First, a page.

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Vitamin E May Prevent Pneumonia in Nonsmoking Elderly Men

Vitamin E

Administration of 50 mg per day of vitamin E decreased the risk of pneumonia in elderly male smokers by 72 percent after they quit smoking, according to a paper published in Clinical Interventions in Aging.

Dr. Harri Hemila, University of Helsinki, Finland, studied whether vitamin E supplementation might influence the risk of community-acquired pneumonia. He analyzed the data of the randomized trial (Alpha-Tocopherol Beta-Carotene Cancer Prevention [ATBC] Study), which was conducted in Finland between 1985-1993 and included male smokers aged from 50 to 69 years.

The age when the participant had started to smoke significantly modified the effect of vitamin E on pneumonia. Vitamin E decreased the risk of pneumonia by 35 percent in 7,469 participants who had started smoking at a later age, at 21 years or older, whereas the vitamin had no apparent effect on pneumonia for those who had started to smoke at a younger age.

Among the 7,469 participants who started to smoke at a later age, vitamin E supplementation reduced the incidence of pneumonia by 69 percent in a subgroup of 2,216 light smokers who exercised in their leisure time. In this subgroup, vitamin E prevented pneumonia in 12.9 percent of the participants by the time they reached the age of 74 years, which corresponds to one in eight getting a benefit from the vitamin. The vitamin did not have a significant effect on participants who smoked heavily or had not been taking exercise.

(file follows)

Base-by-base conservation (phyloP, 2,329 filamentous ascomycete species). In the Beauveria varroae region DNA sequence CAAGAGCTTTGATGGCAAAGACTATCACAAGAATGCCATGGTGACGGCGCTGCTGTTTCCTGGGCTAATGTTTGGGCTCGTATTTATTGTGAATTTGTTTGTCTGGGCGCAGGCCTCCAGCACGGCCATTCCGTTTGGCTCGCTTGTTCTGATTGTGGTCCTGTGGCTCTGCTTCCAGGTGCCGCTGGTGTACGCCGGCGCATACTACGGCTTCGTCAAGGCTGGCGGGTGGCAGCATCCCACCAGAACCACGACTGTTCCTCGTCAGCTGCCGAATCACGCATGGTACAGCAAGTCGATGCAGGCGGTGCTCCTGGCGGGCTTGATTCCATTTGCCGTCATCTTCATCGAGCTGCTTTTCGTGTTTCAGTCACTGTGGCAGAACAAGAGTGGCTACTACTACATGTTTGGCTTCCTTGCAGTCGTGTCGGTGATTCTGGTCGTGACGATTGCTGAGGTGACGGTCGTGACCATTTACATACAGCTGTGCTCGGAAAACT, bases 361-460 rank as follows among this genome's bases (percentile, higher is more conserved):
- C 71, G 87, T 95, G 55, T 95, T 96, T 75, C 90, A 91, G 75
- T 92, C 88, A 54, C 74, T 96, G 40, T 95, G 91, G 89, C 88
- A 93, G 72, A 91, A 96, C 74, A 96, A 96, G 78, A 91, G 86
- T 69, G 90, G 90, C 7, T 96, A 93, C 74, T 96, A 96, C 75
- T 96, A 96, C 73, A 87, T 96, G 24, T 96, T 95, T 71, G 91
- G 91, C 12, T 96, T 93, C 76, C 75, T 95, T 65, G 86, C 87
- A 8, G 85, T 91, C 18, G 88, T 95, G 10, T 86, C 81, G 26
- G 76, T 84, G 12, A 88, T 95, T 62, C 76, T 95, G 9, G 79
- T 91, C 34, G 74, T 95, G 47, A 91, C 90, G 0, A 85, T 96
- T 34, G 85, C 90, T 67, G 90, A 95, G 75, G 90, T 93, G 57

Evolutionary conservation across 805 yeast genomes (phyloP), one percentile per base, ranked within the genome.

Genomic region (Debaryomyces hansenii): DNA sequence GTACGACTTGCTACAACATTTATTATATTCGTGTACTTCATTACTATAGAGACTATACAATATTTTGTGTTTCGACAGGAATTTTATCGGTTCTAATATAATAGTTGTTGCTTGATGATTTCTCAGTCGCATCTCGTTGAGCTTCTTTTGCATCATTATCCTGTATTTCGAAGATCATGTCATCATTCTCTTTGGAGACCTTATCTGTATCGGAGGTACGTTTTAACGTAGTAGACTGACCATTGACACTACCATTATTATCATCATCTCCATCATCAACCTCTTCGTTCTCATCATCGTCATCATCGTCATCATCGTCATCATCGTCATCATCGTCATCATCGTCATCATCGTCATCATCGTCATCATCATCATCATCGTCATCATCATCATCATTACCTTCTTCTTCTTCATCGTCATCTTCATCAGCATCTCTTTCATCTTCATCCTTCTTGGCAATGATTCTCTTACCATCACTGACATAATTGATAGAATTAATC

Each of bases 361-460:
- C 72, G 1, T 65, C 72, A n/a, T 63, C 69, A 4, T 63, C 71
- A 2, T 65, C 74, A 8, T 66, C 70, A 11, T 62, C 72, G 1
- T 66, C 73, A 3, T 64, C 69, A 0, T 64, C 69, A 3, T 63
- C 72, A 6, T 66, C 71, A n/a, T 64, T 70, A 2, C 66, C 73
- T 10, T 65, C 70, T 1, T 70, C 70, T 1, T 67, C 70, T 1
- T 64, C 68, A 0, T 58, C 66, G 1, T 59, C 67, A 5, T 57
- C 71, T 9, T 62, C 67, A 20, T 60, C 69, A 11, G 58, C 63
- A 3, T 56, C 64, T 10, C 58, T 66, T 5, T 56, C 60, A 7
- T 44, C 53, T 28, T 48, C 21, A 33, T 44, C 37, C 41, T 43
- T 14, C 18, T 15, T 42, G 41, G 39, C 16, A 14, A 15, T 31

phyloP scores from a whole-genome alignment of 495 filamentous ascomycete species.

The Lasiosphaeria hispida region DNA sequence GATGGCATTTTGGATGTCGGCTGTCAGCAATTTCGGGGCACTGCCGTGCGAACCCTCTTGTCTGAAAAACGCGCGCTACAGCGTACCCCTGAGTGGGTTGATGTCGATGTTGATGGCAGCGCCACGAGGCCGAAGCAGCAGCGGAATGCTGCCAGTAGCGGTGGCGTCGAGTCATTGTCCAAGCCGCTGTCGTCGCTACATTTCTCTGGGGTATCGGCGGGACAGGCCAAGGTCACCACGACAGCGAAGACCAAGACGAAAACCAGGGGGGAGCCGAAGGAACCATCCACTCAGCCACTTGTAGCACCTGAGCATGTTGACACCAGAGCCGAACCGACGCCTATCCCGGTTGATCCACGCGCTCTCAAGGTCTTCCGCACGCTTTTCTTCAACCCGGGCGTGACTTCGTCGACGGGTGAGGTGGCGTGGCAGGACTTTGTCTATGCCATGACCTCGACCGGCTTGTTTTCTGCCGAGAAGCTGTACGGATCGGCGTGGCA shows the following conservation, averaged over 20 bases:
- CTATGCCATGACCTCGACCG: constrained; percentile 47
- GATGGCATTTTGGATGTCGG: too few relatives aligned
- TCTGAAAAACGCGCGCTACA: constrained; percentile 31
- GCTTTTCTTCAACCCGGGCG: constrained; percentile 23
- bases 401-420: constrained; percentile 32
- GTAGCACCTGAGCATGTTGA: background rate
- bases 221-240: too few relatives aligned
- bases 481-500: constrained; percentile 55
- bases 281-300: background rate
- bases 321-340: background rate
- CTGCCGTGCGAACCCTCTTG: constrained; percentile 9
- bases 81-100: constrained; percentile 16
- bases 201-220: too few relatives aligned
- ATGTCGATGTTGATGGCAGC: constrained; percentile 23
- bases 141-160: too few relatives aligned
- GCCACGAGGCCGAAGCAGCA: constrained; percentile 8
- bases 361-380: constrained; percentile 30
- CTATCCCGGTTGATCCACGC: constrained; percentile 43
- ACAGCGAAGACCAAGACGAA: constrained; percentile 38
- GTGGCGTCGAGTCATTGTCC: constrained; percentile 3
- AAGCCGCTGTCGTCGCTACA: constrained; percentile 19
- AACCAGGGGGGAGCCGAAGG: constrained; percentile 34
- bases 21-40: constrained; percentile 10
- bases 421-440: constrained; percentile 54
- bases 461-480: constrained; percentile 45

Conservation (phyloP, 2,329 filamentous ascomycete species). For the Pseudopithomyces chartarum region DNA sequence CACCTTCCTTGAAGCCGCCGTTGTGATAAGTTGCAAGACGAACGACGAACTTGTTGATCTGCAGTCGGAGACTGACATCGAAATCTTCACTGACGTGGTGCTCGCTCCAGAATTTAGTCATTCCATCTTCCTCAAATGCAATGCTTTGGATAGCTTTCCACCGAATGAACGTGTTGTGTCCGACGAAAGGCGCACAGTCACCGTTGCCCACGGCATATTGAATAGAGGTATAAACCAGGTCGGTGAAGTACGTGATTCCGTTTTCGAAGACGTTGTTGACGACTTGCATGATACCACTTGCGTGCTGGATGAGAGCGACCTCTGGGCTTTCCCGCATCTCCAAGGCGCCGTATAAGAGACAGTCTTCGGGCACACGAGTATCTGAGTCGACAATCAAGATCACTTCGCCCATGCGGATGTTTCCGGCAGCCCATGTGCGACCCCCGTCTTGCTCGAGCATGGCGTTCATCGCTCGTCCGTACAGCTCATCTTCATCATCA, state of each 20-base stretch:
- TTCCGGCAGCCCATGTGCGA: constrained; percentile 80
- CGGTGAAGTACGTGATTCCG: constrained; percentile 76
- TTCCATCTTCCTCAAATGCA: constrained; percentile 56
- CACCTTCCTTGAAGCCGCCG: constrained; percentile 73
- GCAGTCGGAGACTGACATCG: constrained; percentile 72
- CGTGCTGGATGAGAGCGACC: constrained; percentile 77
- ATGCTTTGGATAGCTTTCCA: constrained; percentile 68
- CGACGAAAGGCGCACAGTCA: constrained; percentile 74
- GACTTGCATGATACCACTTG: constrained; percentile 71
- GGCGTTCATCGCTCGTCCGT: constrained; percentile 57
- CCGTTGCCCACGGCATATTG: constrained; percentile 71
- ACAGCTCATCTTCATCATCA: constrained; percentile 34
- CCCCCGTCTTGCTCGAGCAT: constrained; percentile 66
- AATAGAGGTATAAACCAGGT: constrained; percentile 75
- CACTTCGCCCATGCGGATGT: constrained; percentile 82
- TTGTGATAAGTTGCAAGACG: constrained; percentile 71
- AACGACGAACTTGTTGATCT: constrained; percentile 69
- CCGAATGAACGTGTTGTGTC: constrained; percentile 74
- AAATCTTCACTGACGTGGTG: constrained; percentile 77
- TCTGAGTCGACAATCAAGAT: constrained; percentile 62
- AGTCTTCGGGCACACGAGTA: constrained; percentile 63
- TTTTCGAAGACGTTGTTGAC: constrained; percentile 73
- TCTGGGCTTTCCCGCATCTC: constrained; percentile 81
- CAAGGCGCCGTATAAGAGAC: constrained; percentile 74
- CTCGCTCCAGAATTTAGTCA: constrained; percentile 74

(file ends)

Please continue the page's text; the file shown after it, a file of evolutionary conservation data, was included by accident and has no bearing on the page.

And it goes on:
One-third of the 7,469 participants quit smoking for a period and 27 of them got pneumonia. These 27 cases of pneumonia can be used to estimate the effect of vitamin E on currently nonsmoking males. The incidence of pneumonia was 72 percent lower in the vitamin E participants who had quit smoking, and this benefit from vitamin E was also seen among those who smoked heavily or did not exercise.

Although the evidence of benefit from vitamin E against community-acquired pneumonia in elderly males is strong in this analysis, the overall findings about vitamin E have been complex. Furthermore, the participants of the ATBC Study had mostly been born in the 1920s and 1930s, and lived through the World War II years. “Thus, even though the 72 percent decrease in pneumonia risk with vitamin E in ATBC participants who quit smoking may be a real effect, it should not be generalized to current elderly males in Western countries. Further research on vitamin E in nonsmoking elderly males is warranted,” Hemilä stated.

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